10.

"Yes--especially because it was in a subject other than reading or math." .

11.

"Helped in two ways--schools are vulnerable to patent's criticism to meet student's needs, and this is an identified .program to meet specific needs."

12.

"Without qqestion."

13.

"Yes--anything like this would."

14.

"Excellent program to have available; one moretiing for bright kids."

15.

"Absollitely, teache's unanimouslY feel that."

.

-16-

16.

"Definitely has, we'd have been in big trouble with kids in the 4cience program without this."

As can 1* seen from the range of these .answers, schools had a variety of experiences with the project, ranging from minimal impact to substantial appreciation for filling an unmet need.

The fourth Auestion asked, "Do you feel you were kept adequately informed on the project?" All principals answered Yes, although one principal would have liked to have a more structured role with regard to the project (e.g., a checklist to keep current on what was happening). The flith question asked of the principals, "Do you have anyj suggestions for improving the materials or serviees received from the projedt?", will be discussed in the section Recommendation for Program Revision. t

Thd results of this informal survey were, with few"txceptions, Positive and showed an acceptance, on the part of most principals, of the It is apparent from the answers to the second project and its goals. question that the community (including the parents) has not been involved in the project thus far. To a certain extent, this has been due to the developmental status of the project: during the development period broad publicizing of.the project was not desired, since project materials, proceduTes, and reports were continuously being revised.

C.

ASSESSMENT.OF STUDENT SCIENCE ATTITUDES (Evaluation Vjective 12)

Teachers and resource persons were asked to note on Reports No. 3 and 8 whether they had observed a change in the studerit's behavior as a result of the use of that resource (see table XI). Teachers and resource persons were fairly'evenly divided between feeling that there was a change in the student's attitude, feeling that there was no change, and being unsure. Resource persems (Activitiee and Mentors categories) tended to mark Not Sure more frequently. Some of them stated that they did not feel they knew the student well enough' to judge whether a change had taken place. It appears that students were less likely to show a change in attitude or behavior when they used a resource teachin the Project Ideas category. In addition, it is more likely for whether students using resources ers and resource persons to be unsure in the Activities and Visits categories had experienced any change. This is probably due to (1) the structured nature of such resources, which may preclude a close relationship between a student and a resource person, and (2) the fact that resource persons felt that they did not know the student well enough. ,Very few backup comments were made to substantiate the answer1 to for both resource this question. It appears that it was difficult io make a judgment about any change in attitude' persons and teachers which was directly re1ated to the use of the resource. -17-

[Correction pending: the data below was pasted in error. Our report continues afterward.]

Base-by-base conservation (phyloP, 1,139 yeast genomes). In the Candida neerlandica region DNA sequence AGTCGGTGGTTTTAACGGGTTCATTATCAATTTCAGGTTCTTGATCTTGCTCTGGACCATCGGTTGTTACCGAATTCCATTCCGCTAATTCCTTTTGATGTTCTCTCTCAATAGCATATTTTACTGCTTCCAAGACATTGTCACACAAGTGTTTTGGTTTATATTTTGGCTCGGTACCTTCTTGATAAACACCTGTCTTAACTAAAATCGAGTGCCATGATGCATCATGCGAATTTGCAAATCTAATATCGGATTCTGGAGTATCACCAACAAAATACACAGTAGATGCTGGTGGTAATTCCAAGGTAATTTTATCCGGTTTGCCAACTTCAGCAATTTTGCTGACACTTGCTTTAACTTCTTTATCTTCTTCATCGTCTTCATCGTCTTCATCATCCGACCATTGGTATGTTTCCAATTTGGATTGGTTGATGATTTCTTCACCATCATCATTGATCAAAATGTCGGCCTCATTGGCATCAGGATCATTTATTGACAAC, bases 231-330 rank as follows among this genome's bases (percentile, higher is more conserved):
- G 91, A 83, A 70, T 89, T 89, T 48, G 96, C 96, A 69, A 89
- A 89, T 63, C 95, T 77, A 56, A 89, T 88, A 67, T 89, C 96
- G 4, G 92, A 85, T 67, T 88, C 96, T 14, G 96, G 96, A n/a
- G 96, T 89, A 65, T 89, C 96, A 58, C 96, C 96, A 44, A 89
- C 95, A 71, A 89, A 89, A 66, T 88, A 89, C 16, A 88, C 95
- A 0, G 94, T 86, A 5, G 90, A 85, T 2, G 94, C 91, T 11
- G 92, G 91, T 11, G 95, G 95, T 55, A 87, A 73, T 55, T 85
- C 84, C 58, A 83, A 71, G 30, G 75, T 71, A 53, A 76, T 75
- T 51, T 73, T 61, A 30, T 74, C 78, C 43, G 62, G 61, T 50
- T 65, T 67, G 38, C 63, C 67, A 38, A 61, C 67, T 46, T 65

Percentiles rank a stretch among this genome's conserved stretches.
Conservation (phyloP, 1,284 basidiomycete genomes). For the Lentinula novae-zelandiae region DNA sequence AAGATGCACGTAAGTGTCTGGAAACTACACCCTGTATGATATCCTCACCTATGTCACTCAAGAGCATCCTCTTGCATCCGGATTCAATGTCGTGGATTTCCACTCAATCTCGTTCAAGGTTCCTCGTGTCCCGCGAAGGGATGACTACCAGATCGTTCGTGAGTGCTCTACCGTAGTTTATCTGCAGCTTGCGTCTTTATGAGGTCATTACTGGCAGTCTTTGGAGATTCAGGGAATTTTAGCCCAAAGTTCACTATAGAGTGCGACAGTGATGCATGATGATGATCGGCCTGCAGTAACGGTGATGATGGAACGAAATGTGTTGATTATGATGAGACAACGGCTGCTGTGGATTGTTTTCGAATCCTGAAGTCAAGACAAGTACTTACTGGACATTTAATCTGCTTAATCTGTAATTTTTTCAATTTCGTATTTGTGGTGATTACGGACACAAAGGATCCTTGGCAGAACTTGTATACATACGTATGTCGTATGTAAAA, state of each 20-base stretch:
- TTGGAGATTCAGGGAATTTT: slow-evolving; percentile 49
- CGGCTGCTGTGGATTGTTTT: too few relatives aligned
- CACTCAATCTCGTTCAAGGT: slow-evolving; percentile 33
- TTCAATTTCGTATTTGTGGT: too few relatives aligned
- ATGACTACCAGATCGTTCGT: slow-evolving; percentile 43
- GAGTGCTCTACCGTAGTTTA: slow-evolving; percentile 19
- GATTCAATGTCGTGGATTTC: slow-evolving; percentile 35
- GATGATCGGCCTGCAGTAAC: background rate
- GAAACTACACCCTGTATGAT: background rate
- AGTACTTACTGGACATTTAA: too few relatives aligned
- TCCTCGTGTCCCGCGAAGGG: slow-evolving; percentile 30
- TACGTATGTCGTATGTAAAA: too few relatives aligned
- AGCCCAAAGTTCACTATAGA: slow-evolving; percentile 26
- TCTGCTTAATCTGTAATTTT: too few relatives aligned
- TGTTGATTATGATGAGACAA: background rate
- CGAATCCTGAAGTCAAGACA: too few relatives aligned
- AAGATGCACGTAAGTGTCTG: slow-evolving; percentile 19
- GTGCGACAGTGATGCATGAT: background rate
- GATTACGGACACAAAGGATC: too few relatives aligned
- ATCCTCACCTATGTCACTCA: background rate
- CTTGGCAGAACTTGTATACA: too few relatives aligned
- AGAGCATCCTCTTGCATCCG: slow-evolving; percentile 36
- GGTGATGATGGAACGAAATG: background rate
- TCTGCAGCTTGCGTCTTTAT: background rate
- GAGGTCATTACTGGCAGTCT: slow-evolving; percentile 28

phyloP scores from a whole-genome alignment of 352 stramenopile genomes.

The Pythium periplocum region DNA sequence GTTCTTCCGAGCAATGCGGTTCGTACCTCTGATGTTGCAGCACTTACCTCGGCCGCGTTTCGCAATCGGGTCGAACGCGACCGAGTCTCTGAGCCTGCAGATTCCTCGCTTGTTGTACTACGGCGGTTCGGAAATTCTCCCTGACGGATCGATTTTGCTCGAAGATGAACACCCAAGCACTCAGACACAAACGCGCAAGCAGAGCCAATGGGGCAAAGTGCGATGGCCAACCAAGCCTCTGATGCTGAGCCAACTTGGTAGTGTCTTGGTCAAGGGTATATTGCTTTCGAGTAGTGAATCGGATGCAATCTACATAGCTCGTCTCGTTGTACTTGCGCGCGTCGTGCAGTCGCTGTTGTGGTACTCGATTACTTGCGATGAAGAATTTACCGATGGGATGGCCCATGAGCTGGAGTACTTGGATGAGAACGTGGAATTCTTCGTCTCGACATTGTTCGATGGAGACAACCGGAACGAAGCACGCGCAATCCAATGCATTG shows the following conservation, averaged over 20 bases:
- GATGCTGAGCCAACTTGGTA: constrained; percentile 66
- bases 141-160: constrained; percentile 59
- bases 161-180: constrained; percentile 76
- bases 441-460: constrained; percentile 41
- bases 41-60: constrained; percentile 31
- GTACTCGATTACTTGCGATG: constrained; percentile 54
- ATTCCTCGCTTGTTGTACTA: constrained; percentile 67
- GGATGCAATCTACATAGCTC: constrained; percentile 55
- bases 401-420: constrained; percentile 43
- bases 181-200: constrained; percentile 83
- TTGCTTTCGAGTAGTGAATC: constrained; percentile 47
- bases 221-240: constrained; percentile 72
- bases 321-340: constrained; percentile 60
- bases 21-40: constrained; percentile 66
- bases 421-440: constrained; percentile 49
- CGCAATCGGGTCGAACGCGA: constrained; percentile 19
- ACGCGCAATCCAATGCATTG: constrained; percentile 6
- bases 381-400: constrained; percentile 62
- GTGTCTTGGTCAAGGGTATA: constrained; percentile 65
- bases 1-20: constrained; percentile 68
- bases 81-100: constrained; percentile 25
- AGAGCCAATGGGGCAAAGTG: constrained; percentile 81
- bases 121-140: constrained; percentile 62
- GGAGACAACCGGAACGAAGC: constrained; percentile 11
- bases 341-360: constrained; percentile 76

D.

SUMMARY OF PROGRAM EFFECTIVENESS (Evaluation Objective 14)

The results of the utilization study, based on feedback from students, teachers, media specialists, and principals, indicate that the PRF has provided possibilitiee.for students that were not available before the Gifted Science Project began. For the most part these Opportunities have been positively received, although the problems experienced by students, tmachers, schools, and GSP staff indicate that theSe is room ,for iMprovement. In the next sections re'eommendations for reiisions of t e project and the PRE Will be discussed.,

III.

A.

RECOMMENDATIONS FOR PROGgAM REVISIONS

TEACHERS JR

Teachers were asked on the Summary Comments Report No. 5 to list any suggestions they had for improving the project. Suggestions included the following: 1.

"Would.helP to have mentors' home phone numbers so that teachers could reach them after working hours."

2.

"Direct parent-mentor contact would eliminate the need for a middleman." //

3.

"Would expedite process if a sheet could be devised informing the parent of the project topic and the time availability of the contact."